With her sixth novel, award-winning author Sarah Dessen
offers up another generous helping of finely crafted storytelling about real teens dealing with real life. In The Truth About Forever
, when asked how she is coping with her father's death, invariably seventeen year old Macy Queen's answer is "fine," when nothing could be further from the truth. In actuality, she is drowning in grief while maintaining a flawless façade of good grades and unblemished behavior. Though she feels lost when her boyfriend heads to "Brain Camp" for the summer, she finds herself a job with the quirky Wish Catering crew, and meets "sa-woon"-worthy Wes, whose chaotic lifestyle is in direct opposition to her own. As the two share their stories over the summer, Macy realizes she can no longer keep her feelings on ice. Though it feels like her future endedwith her dad's death, Macy's learns that forever is all about beginnings. Dessen charts Macy's navigation of grief in such an honest way it will touch every reader who meets her. All of the Dessen trademarks are here: a girl in transition, a wonderfully fleshed out cast of secondary characters, and of course, the luminous, powerful writing itself. The Truth About Forever
will more than satisfy Dessen's legion of fans, and will win her countless more as well. Highly recommended. (Ages 12 and up) --Jennifer Hubert
From School Library Journal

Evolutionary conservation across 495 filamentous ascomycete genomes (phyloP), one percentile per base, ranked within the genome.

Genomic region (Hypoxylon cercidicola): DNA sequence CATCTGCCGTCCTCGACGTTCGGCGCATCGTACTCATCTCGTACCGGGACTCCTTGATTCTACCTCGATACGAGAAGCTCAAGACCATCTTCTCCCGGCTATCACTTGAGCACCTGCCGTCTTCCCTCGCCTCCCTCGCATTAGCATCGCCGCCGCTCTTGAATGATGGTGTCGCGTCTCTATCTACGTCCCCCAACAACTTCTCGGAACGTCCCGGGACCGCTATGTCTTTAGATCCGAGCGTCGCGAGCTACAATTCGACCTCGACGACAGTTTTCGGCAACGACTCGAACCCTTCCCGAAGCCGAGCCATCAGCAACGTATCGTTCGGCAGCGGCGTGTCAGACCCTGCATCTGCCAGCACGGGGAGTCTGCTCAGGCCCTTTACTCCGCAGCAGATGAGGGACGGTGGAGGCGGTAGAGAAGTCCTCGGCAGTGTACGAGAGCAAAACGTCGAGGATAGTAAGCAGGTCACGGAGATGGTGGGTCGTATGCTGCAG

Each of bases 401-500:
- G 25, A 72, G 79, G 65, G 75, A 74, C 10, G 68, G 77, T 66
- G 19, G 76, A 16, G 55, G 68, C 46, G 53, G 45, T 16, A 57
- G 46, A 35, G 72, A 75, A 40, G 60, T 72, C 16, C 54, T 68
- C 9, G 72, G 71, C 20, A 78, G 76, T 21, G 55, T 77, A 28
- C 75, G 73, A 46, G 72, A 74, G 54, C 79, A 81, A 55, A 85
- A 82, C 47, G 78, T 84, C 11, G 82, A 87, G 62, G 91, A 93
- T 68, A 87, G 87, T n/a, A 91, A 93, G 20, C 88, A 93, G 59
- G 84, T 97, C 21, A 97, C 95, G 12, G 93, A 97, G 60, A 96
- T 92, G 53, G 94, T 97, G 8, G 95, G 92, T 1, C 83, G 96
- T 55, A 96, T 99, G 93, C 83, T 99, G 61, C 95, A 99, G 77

Grade 7 Up–Macy, 16, witnessed her father's death, but has never figured out how to mourn. Instead, she stays in control–good grades, perfect boyfriend, always neat and tidy–and tries to fake her way to normal. Then she gets a job at Wish Catering. It is run by pregnant, forgetful Delia and staffed by her nephews, Bert and Wes, and her neighbors Kristy and Monica. "Wish" was named for Delia's late sister, the boys' mother. Working and eventually hanging out with her new friends, Macy sees what it's like to live an unprescripted lifestyle, from dealing with kitchen fires to sneaking out at night, and slowly realizes it's not so bad to be human. Wes and Macy play an ongoing game of Truth and share everything from gross-outs to what it feels like to watch someone you love die. They fall in love by talking, and the author sculpts them to full dimension this way. All of Dessen's characters, from Macy, who narrates to the bone, to Kristy, whose every word has life and attitude, to Monica, who says almost nothing but oozes nuance, are fully and beautifully drawn. Their dialogue is natural and believable, and their care for one another is palpable. The prose is fueled with humor–the descriptions of Macy's dad's home-shopping addiction are priceless, as is the goofy bedlam of catering gigs gone bad–and as many good comedians do, Dessen uses it to throw light onto darker subjects. Grief, fear, and love set the novel's pace, and Macy's crescendo from time-bomb perfection to fallible, emotional humanity is, for the right readers, as gripping as any action adventure.–Johanna Lewis, New York Public Library
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